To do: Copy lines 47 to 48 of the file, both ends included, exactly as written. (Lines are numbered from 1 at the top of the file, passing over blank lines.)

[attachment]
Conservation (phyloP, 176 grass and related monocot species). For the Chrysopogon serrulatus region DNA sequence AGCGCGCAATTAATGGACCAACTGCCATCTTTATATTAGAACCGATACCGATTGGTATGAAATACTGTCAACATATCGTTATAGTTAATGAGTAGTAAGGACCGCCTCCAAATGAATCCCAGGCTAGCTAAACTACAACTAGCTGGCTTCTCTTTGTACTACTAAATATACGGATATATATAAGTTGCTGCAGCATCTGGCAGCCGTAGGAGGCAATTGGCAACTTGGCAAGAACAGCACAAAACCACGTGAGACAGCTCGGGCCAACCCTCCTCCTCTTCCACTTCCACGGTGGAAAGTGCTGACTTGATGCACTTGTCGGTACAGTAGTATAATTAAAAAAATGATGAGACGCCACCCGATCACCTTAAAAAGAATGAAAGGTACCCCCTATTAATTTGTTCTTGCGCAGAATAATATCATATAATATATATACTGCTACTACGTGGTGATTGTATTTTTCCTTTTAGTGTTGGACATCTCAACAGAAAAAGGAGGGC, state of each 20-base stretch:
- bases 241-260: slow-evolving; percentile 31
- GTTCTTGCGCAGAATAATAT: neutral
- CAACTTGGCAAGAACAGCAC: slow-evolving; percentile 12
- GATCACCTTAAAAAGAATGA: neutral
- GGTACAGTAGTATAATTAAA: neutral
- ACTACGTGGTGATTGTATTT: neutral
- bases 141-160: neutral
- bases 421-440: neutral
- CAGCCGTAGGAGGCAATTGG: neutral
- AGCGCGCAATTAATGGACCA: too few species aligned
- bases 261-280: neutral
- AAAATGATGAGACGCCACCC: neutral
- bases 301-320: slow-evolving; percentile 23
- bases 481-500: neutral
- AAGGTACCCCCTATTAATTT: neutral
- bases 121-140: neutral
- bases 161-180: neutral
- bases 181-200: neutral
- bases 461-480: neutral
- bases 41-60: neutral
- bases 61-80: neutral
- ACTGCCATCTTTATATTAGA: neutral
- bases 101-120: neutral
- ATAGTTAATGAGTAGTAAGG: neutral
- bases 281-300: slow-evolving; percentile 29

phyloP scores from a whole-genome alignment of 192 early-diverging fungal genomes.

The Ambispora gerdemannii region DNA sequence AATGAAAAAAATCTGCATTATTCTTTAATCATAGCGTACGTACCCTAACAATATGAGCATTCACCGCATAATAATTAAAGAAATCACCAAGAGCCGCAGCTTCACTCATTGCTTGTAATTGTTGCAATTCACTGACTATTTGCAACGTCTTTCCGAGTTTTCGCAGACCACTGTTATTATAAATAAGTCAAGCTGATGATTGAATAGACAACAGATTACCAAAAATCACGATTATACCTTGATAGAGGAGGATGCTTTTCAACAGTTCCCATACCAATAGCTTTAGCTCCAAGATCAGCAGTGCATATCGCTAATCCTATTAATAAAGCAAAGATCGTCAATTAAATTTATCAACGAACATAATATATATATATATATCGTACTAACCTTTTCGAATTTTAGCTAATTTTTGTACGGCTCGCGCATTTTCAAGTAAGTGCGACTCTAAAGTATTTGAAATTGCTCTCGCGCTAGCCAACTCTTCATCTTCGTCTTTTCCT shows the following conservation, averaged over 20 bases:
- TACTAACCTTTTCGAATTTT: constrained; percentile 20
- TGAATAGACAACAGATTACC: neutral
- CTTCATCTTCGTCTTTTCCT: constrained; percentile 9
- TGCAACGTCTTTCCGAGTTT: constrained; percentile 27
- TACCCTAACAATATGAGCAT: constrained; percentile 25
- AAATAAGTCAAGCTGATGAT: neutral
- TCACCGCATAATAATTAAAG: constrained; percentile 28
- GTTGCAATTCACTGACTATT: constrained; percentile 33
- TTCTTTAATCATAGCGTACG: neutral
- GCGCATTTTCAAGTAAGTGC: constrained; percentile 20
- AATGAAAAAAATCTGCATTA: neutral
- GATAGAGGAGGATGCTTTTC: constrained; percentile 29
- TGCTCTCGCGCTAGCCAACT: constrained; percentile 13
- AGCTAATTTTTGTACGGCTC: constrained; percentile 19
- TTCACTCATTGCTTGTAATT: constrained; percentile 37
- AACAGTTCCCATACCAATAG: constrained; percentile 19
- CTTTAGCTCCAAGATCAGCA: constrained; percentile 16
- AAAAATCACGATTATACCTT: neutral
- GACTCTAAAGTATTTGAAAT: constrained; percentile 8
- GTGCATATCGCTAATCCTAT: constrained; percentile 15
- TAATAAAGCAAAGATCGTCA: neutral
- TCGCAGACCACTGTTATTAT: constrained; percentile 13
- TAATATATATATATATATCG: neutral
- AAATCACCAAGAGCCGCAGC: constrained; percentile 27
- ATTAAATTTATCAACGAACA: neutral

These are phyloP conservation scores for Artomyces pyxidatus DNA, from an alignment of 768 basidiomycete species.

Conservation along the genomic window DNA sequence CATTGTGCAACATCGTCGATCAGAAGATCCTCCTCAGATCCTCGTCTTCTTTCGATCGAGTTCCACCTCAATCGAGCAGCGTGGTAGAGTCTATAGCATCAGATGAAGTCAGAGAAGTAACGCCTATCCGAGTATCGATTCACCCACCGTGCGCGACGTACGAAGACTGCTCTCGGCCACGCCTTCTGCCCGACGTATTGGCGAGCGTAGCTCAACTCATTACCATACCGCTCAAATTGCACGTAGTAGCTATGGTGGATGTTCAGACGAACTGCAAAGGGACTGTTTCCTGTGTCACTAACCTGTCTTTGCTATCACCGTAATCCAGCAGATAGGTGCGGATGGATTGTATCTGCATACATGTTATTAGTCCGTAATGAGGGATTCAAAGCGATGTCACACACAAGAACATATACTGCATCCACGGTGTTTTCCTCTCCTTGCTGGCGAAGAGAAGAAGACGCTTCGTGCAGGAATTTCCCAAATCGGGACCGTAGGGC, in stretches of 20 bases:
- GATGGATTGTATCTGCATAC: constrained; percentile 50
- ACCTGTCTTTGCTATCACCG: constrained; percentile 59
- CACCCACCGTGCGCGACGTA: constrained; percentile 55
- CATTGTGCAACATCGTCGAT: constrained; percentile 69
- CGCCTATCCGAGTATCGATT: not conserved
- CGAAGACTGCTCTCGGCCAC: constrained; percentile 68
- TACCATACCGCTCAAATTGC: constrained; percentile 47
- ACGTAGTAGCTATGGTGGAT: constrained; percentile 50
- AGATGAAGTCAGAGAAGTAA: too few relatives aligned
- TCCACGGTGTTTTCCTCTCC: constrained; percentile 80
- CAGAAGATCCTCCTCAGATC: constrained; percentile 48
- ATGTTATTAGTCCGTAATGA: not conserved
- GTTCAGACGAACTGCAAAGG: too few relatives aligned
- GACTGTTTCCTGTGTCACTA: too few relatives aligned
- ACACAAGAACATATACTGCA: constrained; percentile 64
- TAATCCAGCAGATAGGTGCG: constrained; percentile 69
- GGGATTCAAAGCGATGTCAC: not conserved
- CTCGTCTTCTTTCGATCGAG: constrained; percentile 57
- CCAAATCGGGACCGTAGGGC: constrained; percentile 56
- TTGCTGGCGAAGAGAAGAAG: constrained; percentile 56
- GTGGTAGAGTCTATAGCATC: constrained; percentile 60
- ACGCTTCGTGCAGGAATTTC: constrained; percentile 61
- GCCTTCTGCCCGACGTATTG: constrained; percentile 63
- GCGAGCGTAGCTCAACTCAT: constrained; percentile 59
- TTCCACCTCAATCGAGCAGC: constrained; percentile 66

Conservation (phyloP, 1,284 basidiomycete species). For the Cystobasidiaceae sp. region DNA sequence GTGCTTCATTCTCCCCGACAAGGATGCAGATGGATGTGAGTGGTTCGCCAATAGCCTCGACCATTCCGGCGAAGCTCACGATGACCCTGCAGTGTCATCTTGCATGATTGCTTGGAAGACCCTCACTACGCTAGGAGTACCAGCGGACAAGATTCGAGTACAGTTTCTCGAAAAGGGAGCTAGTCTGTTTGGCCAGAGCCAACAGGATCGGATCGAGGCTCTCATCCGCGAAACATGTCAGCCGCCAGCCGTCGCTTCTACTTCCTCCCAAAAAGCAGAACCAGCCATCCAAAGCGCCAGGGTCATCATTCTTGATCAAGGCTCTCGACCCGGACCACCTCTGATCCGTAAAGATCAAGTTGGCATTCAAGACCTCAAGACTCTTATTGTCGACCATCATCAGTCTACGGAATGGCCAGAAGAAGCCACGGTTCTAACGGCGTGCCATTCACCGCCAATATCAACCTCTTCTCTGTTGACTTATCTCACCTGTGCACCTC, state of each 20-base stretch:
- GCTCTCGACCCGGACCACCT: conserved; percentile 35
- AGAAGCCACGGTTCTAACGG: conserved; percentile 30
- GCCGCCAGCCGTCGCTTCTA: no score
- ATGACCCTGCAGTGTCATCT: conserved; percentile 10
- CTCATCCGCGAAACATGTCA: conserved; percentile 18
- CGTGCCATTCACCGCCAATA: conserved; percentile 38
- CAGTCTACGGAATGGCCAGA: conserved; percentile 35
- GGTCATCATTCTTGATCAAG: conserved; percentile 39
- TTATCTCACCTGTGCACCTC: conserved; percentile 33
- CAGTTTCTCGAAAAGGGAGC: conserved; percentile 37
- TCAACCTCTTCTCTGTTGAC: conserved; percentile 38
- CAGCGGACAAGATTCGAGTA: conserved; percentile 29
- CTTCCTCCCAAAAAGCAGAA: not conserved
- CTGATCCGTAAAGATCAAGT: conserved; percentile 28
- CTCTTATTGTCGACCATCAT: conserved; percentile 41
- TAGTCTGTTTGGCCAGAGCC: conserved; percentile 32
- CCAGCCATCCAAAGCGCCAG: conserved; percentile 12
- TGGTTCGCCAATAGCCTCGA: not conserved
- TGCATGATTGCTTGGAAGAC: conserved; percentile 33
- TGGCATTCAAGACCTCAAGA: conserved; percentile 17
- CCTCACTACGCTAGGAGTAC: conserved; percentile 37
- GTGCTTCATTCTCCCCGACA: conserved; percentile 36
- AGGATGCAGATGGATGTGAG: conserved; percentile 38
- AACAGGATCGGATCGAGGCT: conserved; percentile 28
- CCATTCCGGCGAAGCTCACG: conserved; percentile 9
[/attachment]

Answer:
- GACTCTAAAGTATTTGAAAT: constrained; percentile 8
- GTGCATATCGCTAATCCTAT: constrained; percentile 15